A nice guy, chic, suave, etc etc. Yes, these adjectives all fit, but at bottom he is a lazy instructor. What do nice, hip, and suave have to do with education? I cannot remember a single thing he taught me after a year. He will make you feel good, but this is not the same as making you learn. There is no drill, no review of previously learned material, no requirement that you actually can use the words or structures he glosses so well. His classes are a good demonstration of his learning, but not of the student's. The student sits and listens. If you don't have anything to say, you never are asked to speak. The same for writing, except the weekly homeworks which merely require that one go back to the texts read and find where the word was used. Without any pedagogical structure, nothing is retained in the mind.
Liu Laoshi is a great professor and a really nice guy, and this is a good class. A couple of warnings are in order: first, although I don't think there are any official prerequisites for the class, it would be hard without at least some knowledge of Chinese characters. Liu spends a lot of time comparing modern and classical Chinese, which could be pretty dull if you don't have any experience with the former. Second, although for some baffling reason this class is only worth three points, it is about as much work as any five point colloquial Chinese class. There is also no avoiding Friday classes. Aside from these matters the class is great. The material is generally very interesting (mostly philosophical proverbs and the Shi Ji), and Liu's extensive training as a linguist actually helps; he is exceptionally good at communicating what he knows to people like me who don't know a damn thing about linguistics. That, and his wardrobe and demeanor give him the appearance of a suave James Bond villain.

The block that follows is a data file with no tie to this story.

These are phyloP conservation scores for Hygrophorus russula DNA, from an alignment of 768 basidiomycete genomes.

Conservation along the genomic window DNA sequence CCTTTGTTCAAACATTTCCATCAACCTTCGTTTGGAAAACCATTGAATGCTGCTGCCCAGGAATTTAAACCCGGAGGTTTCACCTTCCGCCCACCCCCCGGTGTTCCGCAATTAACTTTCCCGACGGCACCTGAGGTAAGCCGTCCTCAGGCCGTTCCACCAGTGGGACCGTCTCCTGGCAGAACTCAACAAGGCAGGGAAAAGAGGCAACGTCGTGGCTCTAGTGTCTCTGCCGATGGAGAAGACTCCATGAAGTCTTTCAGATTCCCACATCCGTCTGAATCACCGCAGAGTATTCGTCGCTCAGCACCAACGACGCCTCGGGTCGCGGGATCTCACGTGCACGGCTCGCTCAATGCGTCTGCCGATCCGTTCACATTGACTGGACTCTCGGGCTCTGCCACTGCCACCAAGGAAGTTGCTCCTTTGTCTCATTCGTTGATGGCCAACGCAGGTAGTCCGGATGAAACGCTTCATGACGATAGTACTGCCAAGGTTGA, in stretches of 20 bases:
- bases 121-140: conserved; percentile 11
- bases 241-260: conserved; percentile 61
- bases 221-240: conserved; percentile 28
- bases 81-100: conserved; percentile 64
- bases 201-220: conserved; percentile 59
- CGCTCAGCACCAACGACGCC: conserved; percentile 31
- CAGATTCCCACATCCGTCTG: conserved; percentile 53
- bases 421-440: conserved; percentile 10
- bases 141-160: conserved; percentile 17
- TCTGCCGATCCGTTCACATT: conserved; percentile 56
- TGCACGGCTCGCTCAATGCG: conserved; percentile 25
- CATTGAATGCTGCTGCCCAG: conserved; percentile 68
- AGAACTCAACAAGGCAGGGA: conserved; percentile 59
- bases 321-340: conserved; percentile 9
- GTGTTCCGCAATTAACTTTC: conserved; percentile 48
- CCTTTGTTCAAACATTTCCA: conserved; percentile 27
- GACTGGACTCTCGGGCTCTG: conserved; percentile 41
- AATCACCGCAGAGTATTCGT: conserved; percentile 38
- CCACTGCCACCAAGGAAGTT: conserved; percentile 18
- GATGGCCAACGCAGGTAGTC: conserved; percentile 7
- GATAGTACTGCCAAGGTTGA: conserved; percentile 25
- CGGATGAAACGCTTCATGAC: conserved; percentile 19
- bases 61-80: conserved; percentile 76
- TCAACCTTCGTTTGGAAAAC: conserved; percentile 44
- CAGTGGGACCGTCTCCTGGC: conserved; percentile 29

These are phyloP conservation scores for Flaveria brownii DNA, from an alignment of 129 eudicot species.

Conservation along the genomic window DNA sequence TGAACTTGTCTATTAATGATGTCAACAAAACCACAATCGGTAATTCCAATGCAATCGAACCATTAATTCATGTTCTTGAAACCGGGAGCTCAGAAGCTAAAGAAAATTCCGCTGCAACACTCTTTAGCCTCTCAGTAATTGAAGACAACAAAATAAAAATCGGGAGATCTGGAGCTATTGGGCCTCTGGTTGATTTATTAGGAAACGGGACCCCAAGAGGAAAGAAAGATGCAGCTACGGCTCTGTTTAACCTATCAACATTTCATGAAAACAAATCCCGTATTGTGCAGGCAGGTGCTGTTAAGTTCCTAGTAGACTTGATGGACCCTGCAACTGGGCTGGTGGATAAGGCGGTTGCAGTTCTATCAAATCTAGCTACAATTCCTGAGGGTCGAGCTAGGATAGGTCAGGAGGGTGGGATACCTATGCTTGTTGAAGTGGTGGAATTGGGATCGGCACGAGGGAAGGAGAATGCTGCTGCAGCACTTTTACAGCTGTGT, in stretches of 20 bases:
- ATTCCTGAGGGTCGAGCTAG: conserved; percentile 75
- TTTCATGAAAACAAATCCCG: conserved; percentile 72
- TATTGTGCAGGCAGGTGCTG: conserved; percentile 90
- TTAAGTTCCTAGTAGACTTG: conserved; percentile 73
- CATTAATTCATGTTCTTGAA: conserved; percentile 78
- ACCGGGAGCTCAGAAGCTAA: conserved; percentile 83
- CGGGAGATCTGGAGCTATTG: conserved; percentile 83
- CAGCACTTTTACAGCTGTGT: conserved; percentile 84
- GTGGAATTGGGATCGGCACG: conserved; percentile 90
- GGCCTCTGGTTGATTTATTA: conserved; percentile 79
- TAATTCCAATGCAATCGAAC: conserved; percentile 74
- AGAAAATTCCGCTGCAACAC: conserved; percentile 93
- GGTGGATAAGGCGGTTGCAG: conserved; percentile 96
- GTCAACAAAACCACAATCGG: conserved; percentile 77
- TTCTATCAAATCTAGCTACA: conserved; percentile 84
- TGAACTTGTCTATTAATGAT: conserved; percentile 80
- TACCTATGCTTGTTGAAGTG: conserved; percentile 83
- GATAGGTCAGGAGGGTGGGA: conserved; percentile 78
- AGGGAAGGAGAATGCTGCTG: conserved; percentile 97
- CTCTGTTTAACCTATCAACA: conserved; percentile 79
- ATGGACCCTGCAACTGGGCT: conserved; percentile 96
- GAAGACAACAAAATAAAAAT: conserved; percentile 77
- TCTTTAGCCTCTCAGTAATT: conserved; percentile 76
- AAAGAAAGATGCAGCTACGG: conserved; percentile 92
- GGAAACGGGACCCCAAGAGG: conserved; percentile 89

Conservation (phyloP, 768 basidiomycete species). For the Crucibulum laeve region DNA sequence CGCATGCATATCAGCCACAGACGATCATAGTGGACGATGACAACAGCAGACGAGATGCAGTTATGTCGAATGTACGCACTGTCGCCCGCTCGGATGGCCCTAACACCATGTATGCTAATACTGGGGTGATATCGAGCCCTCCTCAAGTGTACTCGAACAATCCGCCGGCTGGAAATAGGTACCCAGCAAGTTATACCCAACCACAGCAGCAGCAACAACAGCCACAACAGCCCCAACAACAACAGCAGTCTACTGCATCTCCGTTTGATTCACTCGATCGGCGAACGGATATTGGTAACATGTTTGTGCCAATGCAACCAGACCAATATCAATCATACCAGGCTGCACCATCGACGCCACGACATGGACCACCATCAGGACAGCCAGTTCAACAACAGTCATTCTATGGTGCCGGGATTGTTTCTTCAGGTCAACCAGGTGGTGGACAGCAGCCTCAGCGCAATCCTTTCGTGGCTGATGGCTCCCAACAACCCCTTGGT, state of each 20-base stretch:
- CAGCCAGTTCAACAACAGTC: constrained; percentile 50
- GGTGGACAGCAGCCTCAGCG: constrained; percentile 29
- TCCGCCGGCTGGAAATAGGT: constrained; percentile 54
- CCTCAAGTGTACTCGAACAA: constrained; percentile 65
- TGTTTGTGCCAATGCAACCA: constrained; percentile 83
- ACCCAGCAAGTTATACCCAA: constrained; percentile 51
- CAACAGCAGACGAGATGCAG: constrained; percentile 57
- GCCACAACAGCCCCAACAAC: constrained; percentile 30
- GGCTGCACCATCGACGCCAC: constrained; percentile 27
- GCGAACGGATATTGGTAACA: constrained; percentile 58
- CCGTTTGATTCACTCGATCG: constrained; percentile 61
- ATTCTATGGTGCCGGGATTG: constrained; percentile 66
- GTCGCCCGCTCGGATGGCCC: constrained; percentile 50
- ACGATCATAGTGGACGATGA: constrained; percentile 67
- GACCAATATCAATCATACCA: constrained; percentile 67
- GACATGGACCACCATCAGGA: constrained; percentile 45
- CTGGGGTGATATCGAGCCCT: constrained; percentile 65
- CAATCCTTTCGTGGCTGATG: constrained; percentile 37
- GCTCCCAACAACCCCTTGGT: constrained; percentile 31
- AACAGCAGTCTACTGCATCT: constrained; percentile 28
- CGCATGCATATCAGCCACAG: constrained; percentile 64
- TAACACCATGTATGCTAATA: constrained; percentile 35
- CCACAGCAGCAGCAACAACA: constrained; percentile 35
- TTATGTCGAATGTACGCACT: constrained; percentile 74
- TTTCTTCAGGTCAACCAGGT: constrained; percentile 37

In my opinion, Liu laoshi is the best instructor in the Chinese department. He's actually interested in teaching students, and he listens to student input. Also, he tries to make the class interesting, and you end up learning things that are actually useful. He's written books and scholarly articles about Chinese language, so he's definitely an expert, and you will learn a lot from this course.
When it comes to Chinese language teachers, you don't get much better than Prof Liu. He loves to teach, and he definitely doesn't go by the old-school Confucian methods of: Prof speaks, students write. Very tolerant of opposing viewpoints.
The guy works hard to make the material interesting. A young guy quite popular with the ladies, dresses the hip urban uniform of all-black chic, and parties with famous Chinese movie directors. However, be forewarned. The class textbook was written by another Columbia prof, and it's boring.